9. Electric trade in the United States, 1996

    Energy Technology Data Exchange (ETDEWEB)

    NONE

    1998-12-01

    Wholesale trade in electricity plays an important role for the US electric utility industry. Wholesale, or bulk power, transactions allow electric utilities to reduce power costs, increase power supply options, and improve reliability. In 1996, the wholesale trade market totaled 2.3 trillion kilowatthours, over 73% of total sales to ultimate consumers. This publication, Electric Trade in the United States 1996 (ELECTRA), is the sixth in a series of reports on wholesale power transactions prepared by the Office of Coal, Nuclear, Electric and Alternate Fuels, Energy Information Administration (EIA). The electric trade data are published biennially. The first report presented 1986 data, and this report provides information on the electric power industry during 1996. The electric trade data collected and presented in this report furnish important information on the wholesale structure found within the US electric power industry. The patterns of interutility trade in the report support analyses of wholesale power transactions and provide input for a broader understanding of bulk power market issues that define the emerging national electric energy policies. The report includes information on the quantity of power purchased, sold, exchanged, and wheeled; the geographical locations of transactions and ownership classes involved; and the revenues and costs. 1 fig., 43 tabs.

  10. United States orbital transfer vehicle programs

    Science.gov (United States)

    Gunn, Charles R.

    The United States will rely on five orbital transfer vehicles to carry spacecraft to higher energy orbits than achievable by the Space Shuttle or various Expendable Launch Vehicles (ELV). These vehicles are the Payload Assist Module-Delta (PAM-D), an upgraded version designated PAM-DII, the Inertial Upper Stage (IUS), the Transfer Orbit Stage (TOS), and the Orbital Maneuvering Vehicle (OMV). Development of these vehicles have evolved through contrasting cultures of government and commercial management. The spectrum of their capabilities range from providing spacecraft with only a preprogrammed perigee velocity additions to man-in-the-loop remote controlled spacecraft rendezvous, docking, retrieval and return to a space base; either the Shuttle or the Space Station Freedom. The PAM-D, PAM-DII, and IUS are now nearing maturity. Their characteristics, flight record, costs, and projected future uses are defined. The TOS and OMV are currently in development with first uses scheduled in 1992 and 1993, respectively. The TOS is being commercially developed while the OMV is government developed. The TOS and OMV capabilities, constraints, and costs are reviewed.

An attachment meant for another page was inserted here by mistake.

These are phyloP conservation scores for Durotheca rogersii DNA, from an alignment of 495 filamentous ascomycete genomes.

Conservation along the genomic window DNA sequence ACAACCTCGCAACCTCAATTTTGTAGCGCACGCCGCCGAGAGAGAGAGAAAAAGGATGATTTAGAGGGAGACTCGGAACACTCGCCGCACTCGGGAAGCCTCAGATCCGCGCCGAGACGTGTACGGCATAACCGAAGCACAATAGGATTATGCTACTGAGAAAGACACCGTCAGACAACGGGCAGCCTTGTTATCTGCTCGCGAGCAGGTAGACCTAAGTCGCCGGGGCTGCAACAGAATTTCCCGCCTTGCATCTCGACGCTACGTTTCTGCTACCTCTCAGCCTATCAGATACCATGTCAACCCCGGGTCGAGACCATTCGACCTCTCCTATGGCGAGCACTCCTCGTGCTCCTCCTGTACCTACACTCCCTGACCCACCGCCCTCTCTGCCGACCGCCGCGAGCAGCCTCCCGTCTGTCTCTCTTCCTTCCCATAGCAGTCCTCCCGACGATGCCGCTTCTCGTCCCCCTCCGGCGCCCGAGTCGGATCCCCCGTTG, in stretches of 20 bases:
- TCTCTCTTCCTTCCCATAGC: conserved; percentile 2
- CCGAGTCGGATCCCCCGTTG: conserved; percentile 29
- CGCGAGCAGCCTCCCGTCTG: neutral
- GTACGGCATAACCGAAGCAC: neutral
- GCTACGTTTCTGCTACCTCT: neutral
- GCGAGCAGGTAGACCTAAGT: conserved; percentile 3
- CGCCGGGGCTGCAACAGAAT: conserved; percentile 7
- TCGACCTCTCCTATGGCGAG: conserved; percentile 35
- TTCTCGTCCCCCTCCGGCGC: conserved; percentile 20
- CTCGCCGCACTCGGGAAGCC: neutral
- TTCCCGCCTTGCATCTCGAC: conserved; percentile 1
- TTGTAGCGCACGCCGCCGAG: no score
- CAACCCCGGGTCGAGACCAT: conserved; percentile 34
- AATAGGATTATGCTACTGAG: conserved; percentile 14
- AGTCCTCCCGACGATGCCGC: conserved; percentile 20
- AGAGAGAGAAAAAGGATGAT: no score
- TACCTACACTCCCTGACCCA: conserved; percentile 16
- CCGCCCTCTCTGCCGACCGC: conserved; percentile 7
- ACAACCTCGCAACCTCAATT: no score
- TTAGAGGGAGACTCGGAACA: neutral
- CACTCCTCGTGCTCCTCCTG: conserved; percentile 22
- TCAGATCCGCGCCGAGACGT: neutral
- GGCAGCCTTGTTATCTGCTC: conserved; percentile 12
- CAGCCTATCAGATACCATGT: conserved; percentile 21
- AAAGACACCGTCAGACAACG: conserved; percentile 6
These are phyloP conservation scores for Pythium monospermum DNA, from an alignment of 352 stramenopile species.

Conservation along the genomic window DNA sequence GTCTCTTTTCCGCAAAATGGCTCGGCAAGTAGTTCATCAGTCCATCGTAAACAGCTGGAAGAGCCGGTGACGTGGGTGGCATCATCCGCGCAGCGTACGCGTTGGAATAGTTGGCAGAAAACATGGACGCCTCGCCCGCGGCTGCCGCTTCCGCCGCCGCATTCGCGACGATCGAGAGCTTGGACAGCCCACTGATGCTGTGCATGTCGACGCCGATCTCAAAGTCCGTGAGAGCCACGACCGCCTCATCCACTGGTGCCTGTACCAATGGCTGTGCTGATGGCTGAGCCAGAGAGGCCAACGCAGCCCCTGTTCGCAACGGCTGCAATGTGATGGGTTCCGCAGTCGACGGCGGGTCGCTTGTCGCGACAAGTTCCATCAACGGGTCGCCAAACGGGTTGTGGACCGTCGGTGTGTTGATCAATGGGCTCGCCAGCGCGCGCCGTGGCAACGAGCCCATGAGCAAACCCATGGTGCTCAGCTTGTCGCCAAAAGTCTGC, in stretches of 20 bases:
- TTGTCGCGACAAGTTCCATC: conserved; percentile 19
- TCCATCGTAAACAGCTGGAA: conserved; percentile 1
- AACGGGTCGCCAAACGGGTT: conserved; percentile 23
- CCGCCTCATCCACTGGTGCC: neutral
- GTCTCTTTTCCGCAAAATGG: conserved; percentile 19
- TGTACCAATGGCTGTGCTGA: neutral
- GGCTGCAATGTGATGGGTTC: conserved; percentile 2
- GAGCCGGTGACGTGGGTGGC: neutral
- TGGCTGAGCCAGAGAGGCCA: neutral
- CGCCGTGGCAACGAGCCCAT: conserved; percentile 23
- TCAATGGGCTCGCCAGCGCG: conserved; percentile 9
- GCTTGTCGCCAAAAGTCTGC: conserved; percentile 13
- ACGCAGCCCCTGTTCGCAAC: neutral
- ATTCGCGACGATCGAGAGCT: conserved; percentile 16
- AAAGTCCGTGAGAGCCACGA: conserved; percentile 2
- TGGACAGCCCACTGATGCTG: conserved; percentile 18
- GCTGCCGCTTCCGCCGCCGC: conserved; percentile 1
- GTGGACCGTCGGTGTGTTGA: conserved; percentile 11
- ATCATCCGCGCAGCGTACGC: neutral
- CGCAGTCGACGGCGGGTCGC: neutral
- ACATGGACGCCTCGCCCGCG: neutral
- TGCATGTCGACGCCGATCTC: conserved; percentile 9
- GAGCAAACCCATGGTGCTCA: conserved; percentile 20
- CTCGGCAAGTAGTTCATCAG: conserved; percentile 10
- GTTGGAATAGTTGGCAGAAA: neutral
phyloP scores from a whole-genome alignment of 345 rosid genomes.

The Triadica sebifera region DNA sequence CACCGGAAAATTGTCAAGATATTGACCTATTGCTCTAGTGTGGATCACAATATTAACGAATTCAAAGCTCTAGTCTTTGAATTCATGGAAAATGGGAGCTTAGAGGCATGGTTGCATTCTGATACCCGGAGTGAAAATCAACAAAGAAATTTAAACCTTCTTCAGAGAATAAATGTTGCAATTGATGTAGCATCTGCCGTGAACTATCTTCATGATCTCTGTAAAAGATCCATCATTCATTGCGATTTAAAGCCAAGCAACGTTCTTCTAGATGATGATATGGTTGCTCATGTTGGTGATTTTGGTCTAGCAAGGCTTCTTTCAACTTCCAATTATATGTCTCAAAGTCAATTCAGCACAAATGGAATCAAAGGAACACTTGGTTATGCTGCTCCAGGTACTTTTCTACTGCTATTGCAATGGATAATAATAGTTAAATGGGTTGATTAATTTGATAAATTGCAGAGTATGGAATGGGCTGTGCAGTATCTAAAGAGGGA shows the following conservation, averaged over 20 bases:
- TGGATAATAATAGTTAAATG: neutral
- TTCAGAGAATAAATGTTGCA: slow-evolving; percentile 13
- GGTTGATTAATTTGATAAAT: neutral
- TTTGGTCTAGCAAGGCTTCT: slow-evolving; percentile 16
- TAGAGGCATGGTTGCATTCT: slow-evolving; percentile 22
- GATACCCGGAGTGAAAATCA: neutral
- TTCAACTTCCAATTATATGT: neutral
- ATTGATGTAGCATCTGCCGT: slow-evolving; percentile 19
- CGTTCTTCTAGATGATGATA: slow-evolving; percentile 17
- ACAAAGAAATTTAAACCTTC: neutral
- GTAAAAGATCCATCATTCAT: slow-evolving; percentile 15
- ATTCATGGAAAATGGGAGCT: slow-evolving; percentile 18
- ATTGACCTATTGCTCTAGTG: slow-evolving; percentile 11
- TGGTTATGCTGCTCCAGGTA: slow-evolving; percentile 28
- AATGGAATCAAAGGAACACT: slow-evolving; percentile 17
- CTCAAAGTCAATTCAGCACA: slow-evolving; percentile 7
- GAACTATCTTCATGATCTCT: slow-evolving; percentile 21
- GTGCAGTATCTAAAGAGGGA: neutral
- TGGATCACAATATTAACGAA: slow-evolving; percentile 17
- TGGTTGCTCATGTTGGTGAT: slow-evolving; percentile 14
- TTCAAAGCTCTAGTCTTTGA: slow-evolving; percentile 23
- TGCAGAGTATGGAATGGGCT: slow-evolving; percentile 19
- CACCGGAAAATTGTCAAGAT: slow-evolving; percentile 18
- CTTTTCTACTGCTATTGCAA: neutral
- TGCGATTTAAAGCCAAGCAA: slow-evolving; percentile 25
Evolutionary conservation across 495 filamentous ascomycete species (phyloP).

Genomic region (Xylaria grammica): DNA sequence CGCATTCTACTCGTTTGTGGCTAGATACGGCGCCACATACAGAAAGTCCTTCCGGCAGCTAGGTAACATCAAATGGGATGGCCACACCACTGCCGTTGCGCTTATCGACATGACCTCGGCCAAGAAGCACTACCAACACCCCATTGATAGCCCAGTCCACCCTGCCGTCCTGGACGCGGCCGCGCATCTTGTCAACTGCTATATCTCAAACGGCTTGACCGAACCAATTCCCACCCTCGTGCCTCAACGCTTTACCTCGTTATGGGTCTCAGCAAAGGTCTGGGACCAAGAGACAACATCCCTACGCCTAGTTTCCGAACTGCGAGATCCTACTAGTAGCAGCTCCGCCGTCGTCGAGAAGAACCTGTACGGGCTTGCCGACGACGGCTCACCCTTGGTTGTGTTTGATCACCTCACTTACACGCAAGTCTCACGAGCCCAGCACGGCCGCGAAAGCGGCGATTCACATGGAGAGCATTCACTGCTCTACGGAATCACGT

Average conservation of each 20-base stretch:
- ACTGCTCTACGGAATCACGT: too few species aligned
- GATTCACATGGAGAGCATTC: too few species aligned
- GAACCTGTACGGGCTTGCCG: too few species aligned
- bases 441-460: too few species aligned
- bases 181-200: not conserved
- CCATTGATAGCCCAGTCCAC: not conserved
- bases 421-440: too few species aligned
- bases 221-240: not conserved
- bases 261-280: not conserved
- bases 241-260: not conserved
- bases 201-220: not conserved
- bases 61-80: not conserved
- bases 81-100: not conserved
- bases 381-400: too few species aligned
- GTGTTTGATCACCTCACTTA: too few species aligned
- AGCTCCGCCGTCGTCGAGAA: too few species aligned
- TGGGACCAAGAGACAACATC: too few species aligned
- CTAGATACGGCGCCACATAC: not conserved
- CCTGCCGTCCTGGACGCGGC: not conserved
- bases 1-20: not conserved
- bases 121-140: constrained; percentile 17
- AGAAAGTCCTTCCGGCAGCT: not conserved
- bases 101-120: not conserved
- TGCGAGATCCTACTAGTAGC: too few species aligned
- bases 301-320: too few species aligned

11. Russian: United States Environmental Restoration Workshop

    Energy Technology Data Exchange (ETDEWEB)

    1993-08-01